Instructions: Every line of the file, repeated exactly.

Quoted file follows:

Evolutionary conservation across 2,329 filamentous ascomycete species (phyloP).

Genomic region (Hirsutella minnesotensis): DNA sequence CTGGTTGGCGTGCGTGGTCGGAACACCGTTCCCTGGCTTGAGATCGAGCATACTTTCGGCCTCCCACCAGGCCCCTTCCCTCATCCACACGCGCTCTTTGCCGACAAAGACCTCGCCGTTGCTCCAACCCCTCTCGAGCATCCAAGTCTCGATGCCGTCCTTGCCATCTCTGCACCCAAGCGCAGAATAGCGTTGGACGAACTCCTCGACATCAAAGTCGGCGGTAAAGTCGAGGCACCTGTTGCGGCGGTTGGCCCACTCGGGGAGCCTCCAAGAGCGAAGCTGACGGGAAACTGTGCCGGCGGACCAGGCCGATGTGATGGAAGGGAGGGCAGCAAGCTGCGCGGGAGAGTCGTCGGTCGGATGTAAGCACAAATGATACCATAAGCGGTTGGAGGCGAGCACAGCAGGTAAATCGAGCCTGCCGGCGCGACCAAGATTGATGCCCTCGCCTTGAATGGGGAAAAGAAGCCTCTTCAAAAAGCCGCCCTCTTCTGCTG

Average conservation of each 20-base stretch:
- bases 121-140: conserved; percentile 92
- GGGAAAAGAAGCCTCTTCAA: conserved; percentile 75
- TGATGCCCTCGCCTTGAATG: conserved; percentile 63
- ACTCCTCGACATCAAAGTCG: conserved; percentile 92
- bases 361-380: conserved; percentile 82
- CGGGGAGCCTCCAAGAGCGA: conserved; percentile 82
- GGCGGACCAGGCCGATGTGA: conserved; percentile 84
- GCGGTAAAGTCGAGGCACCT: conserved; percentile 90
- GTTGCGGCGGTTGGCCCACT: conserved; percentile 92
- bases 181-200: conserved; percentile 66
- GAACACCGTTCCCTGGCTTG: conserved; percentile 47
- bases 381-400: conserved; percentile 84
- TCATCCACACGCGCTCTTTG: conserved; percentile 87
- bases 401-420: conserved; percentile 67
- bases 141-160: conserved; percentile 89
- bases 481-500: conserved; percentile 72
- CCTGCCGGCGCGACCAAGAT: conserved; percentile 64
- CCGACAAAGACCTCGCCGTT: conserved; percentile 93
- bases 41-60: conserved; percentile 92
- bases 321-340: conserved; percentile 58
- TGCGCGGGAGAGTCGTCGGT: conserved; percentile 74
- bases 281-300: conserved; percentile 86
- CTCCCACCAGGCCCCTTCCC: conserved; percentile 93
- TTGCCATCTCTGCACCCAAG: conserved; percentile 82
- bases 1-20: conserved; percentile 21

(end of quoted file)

Evolutionary conservation across 2,329 filamentous ascomycete species (phyloP).

Genomic region (Hirsutella minnesotensis): DNA sequence CTGGTTGGCGTGCGTGGTCGGAACACCGTTCCCTGGCTTGAGATCGAGCATACTTTCGGCCTCCCACCAGGCCCCTTCCCTCATCCACACGCGCTCTTTGCCGACAAAGACCTCGCCGTTGCTCCAACCCCTCTCGAGCATCCAAGTCTCGATGCCGTCCTTGCCATCTCTGCACCCAAGCGCAGAATAGCGTTGGACGAACTCCTCGACATCAAAGTCGGCGGTAAAGTCGAGGCACCTGTTGCGGCGGTTGGCCCACTCGGGGAGCCTCCAAGAGCGAAGCTGACGGGAAACTGTGCCGGCGGACCAGGCCGATGTGATGGAAGGGAGGGCAGCAAGCTGCGCGGGAGAGTCGTCGGTCGGATGTAAGCACAAATGATACCATAAGCGGTTGGAGGCGAGCACAGCAGGTAAATCGAGCCTGCCGGCGCGACCAAGATTGATGCCCTCGCCTTGAATGGGGAAAAGAAGCCTCTTCAAAAAGCCGCCCTCTTCTGCTG

Average conservation of each 20-base stretch:
- bases 121-140: conserved; percentile 92
- GGGAAAAGAAGCCTCTTCAA: conserved; percentile 75
- TGATGCCCTCGCCTTGAATG: conserved; percentile 63
- ACTCCTCGACATCAAAGTCG: conserved; percentile 92
- bases 361-380: conserved; percentile 82
- CGGGGAGCCTCCAAGAGCGA: conserved; percentile 82
- GGCGGACCAGGCCGATGTGA: conserved; percentile 84
- GCGGTAAAGTCGAGGCACCT: conserved; percentile 90
- GTTGCGGCGGTTGGCCCACT: conserved; percentile 92
- bases 181-200: conserved; percentile 66
- GAACACCGTTCCCTGGCTTG: conserved; percentile 47
- bases 381-400: conserved; percentile 84
- TCATCCACACGCGCTCTTTG: conserved; percentile 87
- bases 401-420: conserved; percentile 67
- bases 141-160: conserved; percentile 89
- bases 481-500: conserved; percentile 72
- CCTGCCGGCGCGACCAAGAT: conserved; percentile 64
- CCGACAAAGACCTCGCCGTT: conserved; percentile 93
- bases 41-60: conserved; percentile 92
- bases 321-340: conserved; percentile 58
- TGCGCGGGAGAGTCGTCGGT: conserved; percentile 74
- bases 281-300: conserved; percentile 86
- CTCCCACCAGGCCCCTTCCC: conserved; percentile 93
- TTGCCATCTCTGCACCCAAG: conserved; percentile 82
- bases 1-20: conserved; percentile 21